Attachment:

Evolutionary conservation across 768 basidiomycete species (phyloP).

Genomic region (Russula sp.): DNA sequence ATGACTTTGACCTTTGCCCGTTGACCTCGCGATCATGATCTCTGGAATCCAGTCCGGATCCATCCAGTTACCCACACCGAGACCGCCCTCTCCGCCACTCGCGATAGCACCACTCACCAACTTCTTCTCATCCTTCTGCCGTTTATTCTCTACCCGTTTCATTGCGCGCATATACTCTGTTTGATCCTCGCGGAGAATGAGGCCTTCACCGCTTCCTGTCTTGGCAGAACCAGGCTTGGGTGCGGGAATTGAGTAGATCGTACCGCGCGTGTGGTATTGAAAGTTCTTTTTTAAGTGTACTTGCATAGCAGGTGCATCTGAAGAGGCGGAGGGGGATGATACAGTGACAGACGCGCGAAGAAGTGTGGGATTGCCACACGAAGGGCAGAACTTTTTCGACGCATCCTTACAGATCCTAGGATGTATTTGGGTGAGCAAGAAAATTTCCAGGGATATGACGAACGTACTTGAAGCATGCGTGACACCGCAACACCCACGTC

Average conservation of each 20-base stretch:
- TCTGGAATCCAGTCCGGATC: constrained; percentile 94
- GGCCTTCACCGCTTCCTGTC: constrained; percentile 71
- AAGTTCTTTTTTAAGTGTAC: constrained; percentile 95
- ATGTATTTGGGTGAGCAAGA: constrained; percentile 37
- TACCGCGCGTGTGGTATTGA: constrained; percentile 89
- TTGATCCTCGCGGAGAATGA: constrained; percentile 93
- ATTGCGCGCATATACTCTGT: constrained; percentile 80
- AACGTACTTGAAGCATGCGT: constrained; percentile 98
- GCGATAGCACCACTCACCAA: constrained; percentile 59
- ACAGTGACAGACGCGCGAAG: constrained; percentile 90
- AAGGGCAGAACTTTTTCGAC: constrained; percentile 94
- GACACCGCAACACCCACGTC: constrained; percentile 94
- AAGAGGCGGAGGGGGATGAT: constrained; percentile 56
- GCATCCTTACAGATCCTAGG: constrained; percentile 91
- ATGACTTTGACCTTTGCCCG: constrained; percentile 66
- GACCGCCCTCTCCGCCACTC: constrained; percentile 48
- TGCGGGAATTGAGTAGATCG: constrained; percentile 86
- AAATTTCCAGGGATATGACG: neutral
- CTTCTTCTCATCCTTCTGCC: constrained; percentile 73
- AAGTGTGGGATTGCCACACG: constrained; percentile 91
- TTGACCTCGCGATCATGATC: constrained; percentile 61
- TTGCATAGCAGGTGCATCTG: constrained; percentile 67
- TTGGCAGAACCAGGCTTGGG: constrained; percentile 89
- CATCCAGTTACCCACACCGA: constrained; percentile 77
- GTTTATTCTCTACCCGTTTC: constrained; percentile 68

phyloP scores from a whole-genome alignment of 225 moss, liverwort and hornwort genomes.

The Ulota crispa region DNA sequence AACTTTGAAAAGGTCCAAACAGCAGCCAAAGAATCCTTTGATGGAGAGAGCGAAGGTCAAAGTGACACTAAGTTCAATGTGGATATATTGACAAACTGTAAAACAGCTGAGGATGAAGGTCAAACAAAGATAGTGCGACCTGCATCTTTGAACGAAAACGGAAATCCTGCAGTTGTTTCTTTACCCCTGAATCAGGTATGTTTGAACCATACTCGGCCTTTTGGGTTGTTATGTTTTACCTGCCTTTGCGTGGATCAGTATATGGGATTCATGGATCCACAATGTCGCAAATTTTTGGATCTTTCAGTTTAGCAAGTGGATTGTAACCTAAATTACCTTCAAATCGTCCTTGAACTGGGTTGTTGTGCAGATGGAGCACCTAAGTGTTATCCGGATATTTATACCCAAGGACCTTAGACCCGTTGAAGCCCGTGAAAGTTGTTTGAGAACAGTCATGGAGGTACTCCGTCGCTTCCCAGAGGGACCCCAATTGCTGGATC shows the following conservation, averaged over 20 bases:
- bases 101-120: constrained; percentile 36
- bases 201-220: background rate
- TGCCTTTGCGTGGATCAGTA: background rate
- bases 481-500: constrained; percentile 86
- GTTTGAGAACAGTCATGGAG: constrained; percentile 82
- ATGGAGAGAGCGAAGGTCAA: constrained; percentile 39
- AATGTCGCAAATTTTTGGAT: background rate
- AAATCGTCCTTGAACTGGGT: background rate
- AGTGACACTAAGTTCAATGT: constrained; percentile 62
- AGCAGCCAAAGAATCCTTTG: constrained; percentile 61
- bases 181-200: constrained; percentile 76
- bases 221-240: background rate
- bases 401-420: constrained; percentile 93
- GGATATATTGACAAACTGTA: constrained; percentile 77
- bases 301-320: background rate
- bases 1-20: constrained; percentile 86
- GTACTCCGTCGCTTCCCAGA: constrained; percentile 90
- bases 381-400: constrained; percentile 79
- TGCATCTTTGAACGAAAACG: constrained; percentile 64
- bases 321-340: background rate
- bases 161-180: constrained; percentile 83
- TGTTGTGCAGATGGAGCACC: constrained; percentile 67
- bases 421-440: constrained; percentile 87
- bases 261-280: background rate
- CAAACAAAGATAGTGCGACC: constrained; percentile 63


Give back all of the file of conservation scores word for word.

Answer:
Evolutionary conservation across 768 basidiomycete species (phyloP).

Genomic region (Russula sp.): DNA sequence ATGACTTTGACCTTTGCCCGTTGACCTCGCGATCATGATCTCTGGAATCCAGTCCGGATCCATCCAGTTACCCACACCGAGACCGCCCTCTCCGCCACTCGCGATAGCACCACTCACCAACTTCTTCTCATCCTTCTGCCGTTTATTCTCTACCCGTTTCATTGCGCGCATATACTCTGTTTGATCCTCGCGGAGAATGAGGCCTTCACCGCTTCCTGTCTTGGCAGAACCAGGCTTGGGTGCGGGAATTGAGTAGATCGTACCGCGCGTGTGGTATTGAAAGTTCTTTTTTAAGTGTACTTGCATAGCAGGTGCATCTGAAGAGGCGGAGGGGGATGATACAGTGACAGACGCGCGAAGAAGTGTGGGATTGCCACACGAAGGGCAGAACTTTTTCGACGCATCCTTACAGATCCTAGGATGTATTTGGGTGAGCAAGAAAATTTCCAGGGATATGACGAACGTACTTGAAGCATGCGTGACACCGCAACACCCACGTC

Average conservation of each 20-base stretch:
- TCTGGAATCCAGTCCGGATC: constrained; percentile 94
- GGCCTTCACCGCTTCCTGTC: constrained; percentile 71
- AAGTTCTTTTTTAAGTGTAC: constrained; percentile 95
- ATGTATTTGGGTGAGCAAGA: constrained; percentile 37
- TACCGCGCGTGTGGTATTGA: constrained; percentile 89
- TTGATCCTCGCGGAGAATGA: constrained; percentile 93
- ATTGCGCGCATATACTCTGT: constrained; percentile 80
- AACGTACTTGAAGCATGCGT: constrained; percentile 98
- GCGATAGCACCACTCACCAA: constrained; percentile 59
- ACAGTGACAGACGCGCGAAG: constrained; percentile 90
- AAGGGCAGAACTTTTTCGAC: constrained; percentile 94
- GACACCGCAACACCCACGTC: constrained; percentile 94
- AAGAGGCGGAGGGGGATGAT: constrained; percentile 56
- GCATCCTTACAGATCCTAGG: constrained; percentile 91
- ATGACTTTGACCTTTGCCCG: constrained; percentile 66
- GACCGCCCTCTCCGCCACTC: constrained; percentile 48
- TGCGGGAATTGAGTAGATCG: constrained; percentile 86
- AAATTTCCAGGGATATGACG: neutral
- CTTCTTCTCATCCTTCTGCC: constrained; percentile 73
- AAGTGTGGGATTGCCACACG: constrained; percentile 91
- TTGACCTCGCGATCATGATC: constrained; percentile 61
- TTGCATAGCAGGTGCATCTG: constrained; percentile 67
- TTGGCAGAACCAGGCTTGGG: constrained; percentile 89
- CATCCAGTTACCCACACCGA: constrained; percentile 77
- GTTTATTCTCTACCCGTTTC: constrained; percentile 68

phyloP scores from a whole-genome alignment of 225 moss, liverwort and hornwort genomes.

The Ulota crispa region DNA sequence AACTTTGAAAAGGTCCAAACAGCAGCCAAAGAATCCTTTGATGGAGAGAGCGAAGGTCAAAGTGACACTAAGTTCAATGTGGATATATTGACAAACTGTAAAACAGCTGAGGATGAAGGTCAAACAAAGATAGTGCGACCTGCATCTTTGAACGAAAACGGAAATCCTGCAGTTGTTTCTTTACCCCTGAATCAGGTATGTTTGAACCATACTCGGCCTTTTGGGTTGTTATGTTTTACCTGCCTTTGCGTGGATCAGTATATGGGATTCATGGATCCACAATGTCGCAAATTTTTGGATCTTTCAGTTTAGCAAGTGGATTGTAACCTAAATTACCTTCAAATCGTCCTTGAACTGGGTTGTTGTGCAGATGGAGCACCTAAGTGTTATCCGGATATTTATACCCAAGGACCTTAGACCCGTTGAAGCCCGTGAAAGTTGTTTGAGAACAGTCATGGAGGTACTCCGTCGCTTCCCAGAGGGACCCCAATTGCTGGATC shows the following conservation, averaged over 20 bases:
- bases 101-120: constrained; percentile 36
- bases 201-220: background rate
- TGCCTTTGCGTGGATCAGTA: background rate
- bases 481-500: constrained; percentile 86
- GTTTGAGAACAGTCATGGAG: constrained; percentile 82
- ATGGAGAGAGCGAAGGTCAA: constrained; percentile 39
- AATGTCGCAAATTTTTGGAT: background rate
- AAATCGTCCTTGAACTGGGT: background rate
- AGTGACACTAAGTTCAATGT: constrained; percentile 62
- AGCAGCCAAAGAATCCTTTG: constrained; percentile 61
- bases 181-200: constrained; percentile 76
- bases 221-240: background rate
- bases 401-420: constrained; percentile 93
- GGATATATTGACAAACTGTA: constrained; percentile 77
- bases 301-320: background rate
- bases 1-20: constrained; percentile 86
- GTACTCCGTCGCTTCCCAGA: constrained; percentile 90
- bases 381-400: constrained; percentile 79
- TGCATCTTTGAACGAAAACG: constrained; percentile 64
- bases 321-340: background rate
- bases 161-180: constrained; percentile 83
- TGTTGTGCAGATGGAGCACC: constrained; percentile 67
- bases 421-440: constrained; percentile 87
- bases 261-280: background rate
- CAAACAAAGATAGTGCGACC: constrained; percentile 63